Neglect

Neglect and acts of omission

Types of neglect and acts of omission
• Failure to provide or allow access to food, shelter, clothing, heating, stimulation and activity, personal or medical care
• Providing care in a way that the person dislikes
• Failure to administer medication as prescribed
• Refusal of access to visitors
• Not taking account of individuals’ cultural, religious or ethnic needs
• Not taking account of educational, social and recreational needs
• Ignoring or isolating the person
• Preventing the person from making their own decisions
• Preventing access to glasses, hearing aids, dentures, etc.
• Failure to ensure privacy and dignity

Possible indicators of neglect and acts of omission
• Poor environment – dirty or unhygienic
• Poor physical condition and/or personal hygiene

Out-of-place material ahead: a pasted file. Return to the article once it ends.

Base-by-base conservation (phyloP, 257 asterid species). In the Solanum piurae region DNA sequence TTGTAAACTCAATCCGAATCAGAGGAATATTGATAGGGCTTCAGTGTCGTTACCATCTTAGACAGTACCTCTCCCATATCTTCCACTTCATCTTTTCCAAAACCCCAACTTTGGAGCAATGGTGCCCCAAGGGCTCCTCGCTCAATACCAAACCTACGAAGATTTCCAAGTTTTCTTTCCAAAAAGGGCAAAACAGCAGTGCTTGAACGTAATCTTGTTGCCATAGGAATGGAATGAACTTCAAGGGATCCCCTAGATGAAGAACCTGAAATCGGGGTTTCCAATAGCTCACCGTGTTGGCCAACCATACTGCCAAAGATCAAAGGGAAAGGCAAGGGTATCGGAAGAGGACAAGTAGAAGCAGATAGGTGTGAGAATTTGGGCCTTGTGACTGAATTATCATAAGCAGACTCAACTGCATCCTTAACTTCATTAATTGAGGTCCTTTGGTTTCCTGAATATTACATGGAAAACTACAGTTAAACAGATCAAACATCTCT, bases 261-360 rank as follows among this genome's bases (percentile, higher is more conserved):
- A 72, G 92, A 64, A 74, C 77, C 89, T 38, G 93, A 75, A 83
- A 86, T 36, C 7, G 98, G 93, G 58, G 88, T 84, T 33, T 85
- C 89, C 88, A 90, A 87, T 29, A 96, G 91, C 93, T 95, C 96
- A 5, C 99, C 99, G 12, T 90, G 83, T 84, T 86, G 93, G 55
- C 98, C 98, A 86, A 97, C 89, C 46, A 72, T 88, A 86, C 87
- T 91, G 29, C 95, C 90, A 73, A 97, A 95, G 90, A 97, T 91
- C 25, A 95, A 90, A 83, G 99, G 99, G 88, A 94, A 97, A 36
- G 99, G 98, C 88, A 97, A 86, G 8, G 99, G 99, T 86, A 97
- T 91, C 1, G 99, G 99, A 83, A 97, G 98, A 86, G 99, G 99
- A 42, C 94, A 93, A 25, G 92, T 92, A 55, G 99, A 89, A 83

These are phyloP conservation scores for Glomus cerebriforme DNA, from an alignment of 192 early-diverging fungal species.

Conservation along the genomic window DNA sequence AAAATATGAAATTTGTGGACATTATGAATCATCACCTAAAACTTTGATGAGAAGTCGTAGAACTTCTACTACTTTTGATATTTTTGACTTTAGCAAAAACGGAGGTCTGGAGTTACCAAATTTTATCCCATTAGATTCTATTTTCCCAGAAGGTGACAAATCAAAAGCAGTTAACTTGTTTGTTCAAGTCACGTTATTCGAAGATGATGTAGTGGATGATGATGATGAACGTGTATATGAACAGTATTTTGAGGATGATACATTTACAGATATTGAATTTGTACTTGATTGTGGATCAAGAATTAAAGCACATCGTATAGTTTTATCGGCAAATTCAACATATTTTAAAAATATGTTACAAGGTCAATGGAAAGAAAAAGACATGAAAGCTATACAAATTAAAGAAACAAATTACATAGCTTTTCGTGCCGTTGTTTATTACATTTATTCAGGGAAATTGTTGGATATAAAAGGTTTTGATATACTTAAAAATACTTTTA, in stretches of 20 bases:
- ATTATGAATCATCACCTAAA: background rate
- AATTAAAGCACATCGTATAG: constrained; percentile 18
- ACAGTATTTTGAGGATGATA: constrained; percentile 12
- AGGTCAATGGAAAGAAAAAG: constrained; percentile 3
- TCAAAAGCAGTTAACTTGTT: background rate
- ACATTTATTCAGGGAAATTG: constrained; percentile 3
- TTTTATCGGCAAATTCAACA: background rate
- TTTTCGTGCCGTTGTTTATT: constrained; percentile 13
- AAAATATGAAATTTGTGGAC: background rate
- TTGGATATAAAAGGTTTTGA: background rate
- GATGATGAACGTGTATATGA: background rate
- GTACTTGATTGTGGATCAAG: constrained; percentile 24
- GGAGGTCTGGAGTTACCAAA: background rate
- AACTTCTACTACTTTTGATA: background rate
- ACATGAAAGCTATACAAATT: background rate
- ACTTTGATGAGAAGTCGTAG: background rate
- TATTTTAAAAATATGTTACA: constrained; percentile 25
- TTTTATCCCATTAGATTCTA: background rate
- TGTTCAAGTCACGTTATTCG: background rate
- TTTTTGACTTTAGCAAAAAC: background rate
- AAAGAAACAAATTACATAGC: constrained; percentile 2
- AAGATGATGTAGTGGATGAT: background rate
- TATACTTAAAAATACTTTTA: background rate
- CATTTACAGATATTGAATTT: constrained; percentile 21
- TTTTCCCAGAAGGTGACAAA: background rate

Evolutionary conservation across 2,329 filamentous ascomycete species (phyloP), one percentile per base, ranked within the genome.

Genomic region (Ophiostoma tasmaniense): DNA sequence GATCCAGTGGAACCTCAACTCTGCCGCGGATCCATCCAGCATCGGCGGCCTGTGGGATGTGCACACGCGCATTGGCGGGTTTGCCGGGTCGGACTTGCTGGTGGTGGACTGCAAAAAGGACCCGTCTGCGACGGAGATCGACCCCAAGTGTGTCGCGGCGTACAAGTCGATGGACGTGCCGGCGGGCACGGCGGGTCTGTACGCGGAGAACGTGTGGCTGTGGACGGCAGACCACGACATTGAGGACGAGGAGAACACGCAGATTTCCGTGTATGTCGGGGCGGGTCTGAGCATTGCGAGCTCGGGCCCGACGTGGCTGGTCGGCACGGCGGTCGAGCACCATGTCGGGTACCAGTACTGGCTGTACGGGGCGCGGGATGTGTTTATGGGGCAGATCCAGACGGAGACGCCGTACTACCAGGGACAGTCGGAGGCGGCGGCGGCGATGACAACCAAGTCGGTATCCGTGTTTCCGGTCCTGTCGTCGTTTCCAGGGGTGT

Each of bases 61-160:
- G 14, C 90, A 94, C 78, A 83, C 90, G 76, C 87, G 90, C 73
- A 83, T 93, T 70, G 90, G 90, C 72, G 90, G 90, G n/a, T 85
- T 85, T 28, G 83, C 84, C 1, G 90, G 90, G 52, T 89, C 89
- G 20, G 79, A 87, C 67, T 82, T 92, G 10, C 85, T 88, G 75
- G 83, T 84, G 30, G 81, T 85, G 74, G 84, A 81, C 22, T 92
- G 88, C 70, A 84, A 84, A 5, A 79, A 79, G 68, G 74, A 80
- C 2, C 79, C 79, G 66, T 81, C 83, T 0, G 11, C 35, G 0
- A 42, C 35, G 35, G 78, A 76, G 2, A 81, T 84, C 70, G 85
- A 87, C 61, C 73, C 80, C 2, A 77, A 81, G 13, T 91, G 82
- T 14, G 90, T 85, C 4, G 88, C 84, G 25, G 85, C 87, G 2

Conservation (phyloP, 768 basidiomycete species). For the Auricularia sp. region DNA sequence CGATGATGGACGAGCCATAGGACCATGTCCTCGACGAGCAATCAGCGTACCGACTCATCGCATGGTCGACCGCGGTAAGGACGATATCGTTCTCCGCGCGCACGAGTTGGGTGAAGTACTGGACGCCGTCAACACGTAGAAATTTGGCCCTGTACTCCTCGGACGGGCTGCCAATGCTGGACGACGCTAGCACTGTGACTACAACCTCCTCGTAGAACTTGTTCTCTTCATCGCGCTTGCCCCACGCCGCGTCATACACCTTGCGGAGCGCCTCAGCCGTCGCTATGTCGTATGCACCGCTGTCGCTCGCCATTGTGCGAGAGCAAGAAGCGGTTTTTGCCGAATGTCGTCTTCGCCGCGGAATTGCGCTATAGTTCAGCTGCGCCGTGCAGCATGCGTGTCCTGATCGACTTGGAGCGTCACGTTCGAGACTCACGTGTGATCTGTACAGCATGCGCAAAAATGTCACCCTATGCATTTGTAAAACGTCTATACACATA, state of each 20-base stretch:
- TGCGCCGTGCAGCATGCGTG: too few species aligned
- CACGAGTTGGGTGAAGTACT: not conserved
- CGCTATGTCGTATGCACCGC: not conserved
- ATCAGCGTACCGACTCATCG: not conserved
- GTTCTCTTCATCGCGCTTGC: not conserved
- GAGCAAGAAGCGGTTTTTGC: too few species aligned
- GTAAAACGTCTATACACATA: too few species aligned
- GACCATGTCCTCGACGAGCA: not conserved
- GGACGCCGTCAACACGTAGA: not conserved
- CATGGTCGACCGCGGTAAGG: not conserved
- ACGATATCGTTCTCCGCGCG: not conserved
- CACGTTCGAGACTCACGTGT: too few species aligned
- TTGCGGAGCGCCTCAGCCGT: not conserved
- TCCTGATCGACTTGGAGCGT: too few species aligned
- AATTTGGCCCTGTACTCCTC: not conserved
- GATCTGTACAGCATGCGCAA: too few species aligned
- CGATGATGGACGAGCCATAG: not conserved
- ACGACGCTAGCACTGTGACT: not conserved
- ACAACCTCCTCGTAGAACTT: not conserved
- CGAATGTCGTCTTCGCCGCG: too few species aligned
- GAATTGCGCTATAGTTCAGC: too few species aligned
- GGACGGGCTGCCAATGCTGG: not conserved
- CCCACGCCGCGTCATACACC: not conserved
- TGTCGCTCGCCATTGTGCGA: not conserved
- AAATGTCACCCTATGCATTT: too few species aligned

• Pressure sores or ulcers
• Malnutrition or unexplained weight loss
• Untreated injuries and medical problems
• Inconsistent or reluctant contact with medical and social care organisations
• Accumulation of untaken medication
• Uncharacteristic failure to engage in social interaction
• Inappropriate or inadequate clothing

Self-neglect or self-abuse
Types of self-neglect or self-abuse
• Lack of self-care to an extent that it threatens personal health and safety
• Neglecting to care for one’s personal hygiene, health or surroundings
• Inability to avoid self-harm
• Failure to seek help or access services to meet health and social care needs
• Inability or unwillingness to manage one’s personal affairs

Indicators of self-neglect or self-abuse
• Very poor personal hygiene
• Unkempt appearance
• Lack of essential food, clothing or shelter
• Malnutrition and/ or dehydration
• Living in squalid or unsanitary conditions
• Neglecting household maintenance
• Hoarding
• Collecting a large number of animals in inappropriate conditions
• Non-compliance with health or care services
• Inability or unwillingness to take medication or treat illness or injury